Performing History: How to Research, Write, Act, and Coach Historical Performance addresses those areas that are of greatest challenge to novice historical performers. Historical performers must approach the process that is their work with a respect for both subject matter (the people who made the decisions that lead to what we call history) and for audiences, whatever the knowledge level they bring to the subject. That respect requires careful, on- going research (to wear the mantle of authority), while also recognizing that none of us will ever know everything there is to know (the mantle is lined with humility). It requires the crafting of stories that will interest targeted audiences, and the skill to tell those stories in a compelling manner.
Performing History is crafted for people who want to develop a first person narrative, those who have created a first person narrative but want to make it better, and those who want to help others develop first person narratives--museum and historic site volunteer coordinators, program and education curators, and, of course, those who wear many hats in small staffs. It is also for teachers, parents, and partners who are providing support for historical performers.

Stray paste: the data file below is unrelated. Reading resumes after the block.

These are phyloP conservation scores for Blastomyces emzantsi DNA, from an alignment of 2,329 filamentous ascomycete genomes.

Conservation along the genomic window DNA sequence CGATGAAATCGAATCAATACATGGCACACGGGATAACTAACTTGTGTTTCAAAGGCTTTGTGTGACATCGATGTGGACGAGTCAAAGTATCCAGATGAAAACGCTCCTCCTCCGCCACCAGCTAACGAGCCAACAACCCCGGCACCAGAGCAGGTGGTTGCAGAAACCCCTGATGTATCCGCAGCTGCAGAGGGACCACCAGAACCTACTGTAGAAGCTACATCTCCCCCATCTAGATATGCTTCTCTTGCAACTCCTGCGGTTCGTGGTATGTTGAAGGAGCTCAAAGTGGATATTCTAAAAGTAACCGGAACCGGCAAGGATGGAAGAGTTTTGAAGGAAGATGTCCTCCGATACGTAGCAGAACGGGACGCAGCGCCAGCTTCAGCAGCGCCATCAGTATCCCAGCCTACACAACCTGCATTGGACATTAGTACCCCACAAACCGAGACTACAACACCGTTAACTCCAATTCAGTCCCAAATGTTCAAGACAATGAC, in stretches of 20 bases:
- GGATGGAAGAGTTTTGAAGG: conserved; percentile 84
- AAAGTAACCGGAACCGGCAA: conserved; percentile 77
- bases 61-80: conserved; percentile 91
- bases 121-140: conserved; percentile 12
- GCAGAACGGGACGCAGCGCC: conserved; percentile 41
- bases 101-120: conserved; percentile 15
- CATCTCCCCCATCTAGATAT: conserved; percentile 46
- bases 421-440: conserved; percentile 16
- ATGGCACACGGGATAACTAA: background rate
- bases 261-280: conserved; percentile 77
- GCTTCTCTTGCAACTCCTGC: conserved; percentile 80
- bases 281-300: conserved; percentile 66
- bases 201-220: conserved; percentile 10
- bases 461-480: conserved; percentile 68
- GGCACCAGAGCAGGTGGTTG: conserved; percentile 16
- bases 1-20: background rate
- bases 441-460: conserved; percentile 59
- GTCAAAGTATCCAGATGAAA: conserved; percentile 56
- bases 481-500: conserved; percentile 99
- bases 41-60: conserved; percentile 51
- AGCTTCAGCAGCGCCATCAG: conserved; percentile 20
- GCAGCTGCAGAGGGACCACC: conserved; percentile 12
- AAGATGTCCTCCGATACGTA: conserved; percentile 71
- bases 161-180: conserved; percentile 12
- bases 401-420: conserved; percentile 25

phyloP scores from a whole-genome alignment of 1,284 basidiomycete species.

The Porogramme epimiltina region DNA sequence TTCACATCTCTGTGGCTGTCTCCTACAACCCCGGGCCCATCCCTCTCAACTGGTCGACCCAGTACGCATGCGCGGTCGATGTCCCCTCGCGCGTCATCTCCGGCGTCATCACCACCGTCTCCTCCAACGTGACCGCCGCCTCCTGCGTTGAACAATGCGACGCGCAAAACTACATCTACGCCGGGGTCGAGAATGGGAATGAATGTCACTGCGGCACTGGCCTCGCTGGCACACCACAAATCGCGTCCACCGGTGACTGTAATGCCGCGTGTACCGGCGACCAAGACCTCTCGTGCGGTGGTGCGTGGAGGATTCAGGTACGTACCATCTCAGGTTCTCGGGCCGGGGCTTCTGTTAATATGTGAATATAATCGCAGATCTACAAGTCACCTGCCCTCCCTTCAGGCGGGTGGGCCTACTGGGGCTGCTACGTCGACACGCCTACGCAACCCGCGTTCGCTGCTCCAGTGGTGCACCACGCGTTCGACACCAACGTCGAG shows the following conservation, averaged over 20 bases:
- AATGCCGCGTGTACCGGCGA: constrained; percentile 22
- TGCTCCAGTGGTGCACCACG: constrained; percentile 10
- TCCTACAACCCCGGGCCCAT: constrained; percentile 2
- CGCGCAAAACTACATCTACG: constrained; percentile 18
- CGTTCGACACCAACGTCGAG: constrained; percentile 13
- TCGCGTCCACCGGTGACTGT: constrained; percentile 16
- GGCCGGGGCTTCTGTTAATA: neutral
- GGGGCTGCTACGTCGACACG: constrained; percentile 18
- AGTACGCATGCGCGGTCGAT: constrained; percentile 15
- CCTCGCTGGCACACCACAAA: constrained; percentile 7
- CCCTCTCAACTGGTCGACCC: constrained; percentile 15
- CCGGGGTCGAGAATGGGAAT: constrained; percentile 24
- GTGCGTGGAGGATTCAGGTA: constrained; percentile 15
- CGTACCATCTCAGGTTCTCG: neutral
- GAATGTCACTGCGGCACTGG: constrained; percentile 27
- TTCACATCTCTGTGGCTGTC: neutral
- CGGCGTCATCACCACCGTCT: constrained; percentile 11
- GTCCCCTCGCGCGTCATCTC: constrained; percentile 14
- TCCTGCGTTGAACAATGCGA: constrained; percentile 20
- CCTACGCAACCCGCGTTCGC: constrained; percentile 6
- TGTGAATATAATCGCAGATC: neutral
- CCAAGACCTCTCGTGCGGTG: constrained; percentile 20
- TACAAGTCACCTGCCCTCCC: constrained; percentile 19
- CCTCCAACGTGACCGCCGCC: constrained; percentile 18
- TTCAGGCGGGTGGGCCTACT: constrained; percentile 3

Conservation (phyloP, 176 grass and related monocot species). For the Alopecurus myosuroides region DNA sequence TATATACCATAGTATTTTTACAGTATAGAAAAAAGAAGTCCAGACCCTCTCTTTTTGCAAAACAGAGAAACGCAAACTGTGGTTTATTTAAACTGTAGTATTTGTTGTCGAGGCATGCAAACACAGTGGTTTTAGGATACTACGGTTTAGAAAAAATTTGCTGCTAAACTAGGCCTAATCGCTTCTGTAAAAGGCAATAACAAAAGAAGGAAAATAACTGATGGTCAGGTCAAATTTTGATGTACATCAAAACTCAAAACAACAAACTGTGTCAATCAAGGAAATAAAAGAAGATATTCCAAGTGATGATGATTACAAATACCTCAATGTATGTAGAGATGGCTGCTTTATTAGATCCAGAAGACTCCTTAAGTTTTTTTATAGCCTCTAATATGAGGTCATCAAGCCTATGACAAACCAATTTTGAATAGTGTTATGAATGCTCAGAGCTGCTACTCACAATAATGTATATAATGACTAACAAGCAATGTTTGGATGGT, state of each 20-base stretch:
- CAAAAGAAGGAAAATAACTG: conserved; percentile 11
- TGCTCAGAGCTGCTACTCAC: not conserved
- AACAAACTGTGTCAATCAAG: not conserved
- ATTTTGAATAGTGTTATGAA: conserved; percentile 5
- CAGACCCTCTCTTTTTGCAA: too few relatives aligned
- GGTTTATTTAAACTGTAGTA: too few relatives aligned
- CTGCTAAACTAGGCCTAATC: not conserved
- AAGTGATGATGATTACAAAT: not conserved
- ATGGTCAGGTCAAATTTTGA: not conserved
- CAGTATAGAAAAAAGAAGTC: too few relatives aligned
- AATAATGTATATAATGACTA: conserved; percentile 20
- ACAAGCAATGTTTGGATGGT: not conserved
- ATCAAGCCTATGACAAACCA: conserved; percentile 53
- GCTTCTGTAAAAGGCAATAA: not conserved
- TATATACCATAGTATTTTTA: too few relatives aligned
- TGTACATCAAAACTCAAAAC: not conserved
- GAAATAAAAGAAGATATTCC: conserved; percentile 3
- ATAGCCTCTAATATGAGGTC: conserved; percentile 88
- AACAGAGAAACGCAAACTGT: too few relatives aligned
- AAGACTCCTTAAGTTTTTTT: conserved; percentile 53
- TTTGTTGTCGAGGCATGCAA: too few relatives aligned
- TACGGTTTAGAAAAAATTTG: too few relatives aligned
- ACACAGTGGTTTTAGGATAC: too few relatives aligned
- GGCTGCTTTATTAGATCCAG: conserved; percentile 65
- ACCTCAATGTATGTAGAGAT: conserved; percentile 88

Publisher: Rowman & Littlefield
Number of pages: 266
Weight: 535 g
Dimensions: 238 x 157 x 25 mm
Performing History: How to Research, Write, Act, and Coach Historical Performances is an excellent follow-up to Telling History. Sorting through many sources of information and deciding what to use and how to use it was difficult for me as a beginner in historic interpretation. I found Chapter 2: `Overcoming Fear of Research with Historians' Powerful Tools' especially helpful in resolving these issues. Overall, the information contained in this book has given me tools to strengthen my interpreter skills. -- Roberta Perkins, historical interpreter
Performing History is infused with the joyful creativity that Ann and Joyce have consistently brought to historical performance for many decades. Whether you are a beginning performer, a seasoned one, or a presenter, you will find a wealth of helpful tips and inspiration for your work here. -- Bill Adair, director, Exhibitions and Public Interpretation, The Pew Center for Arts & Heritage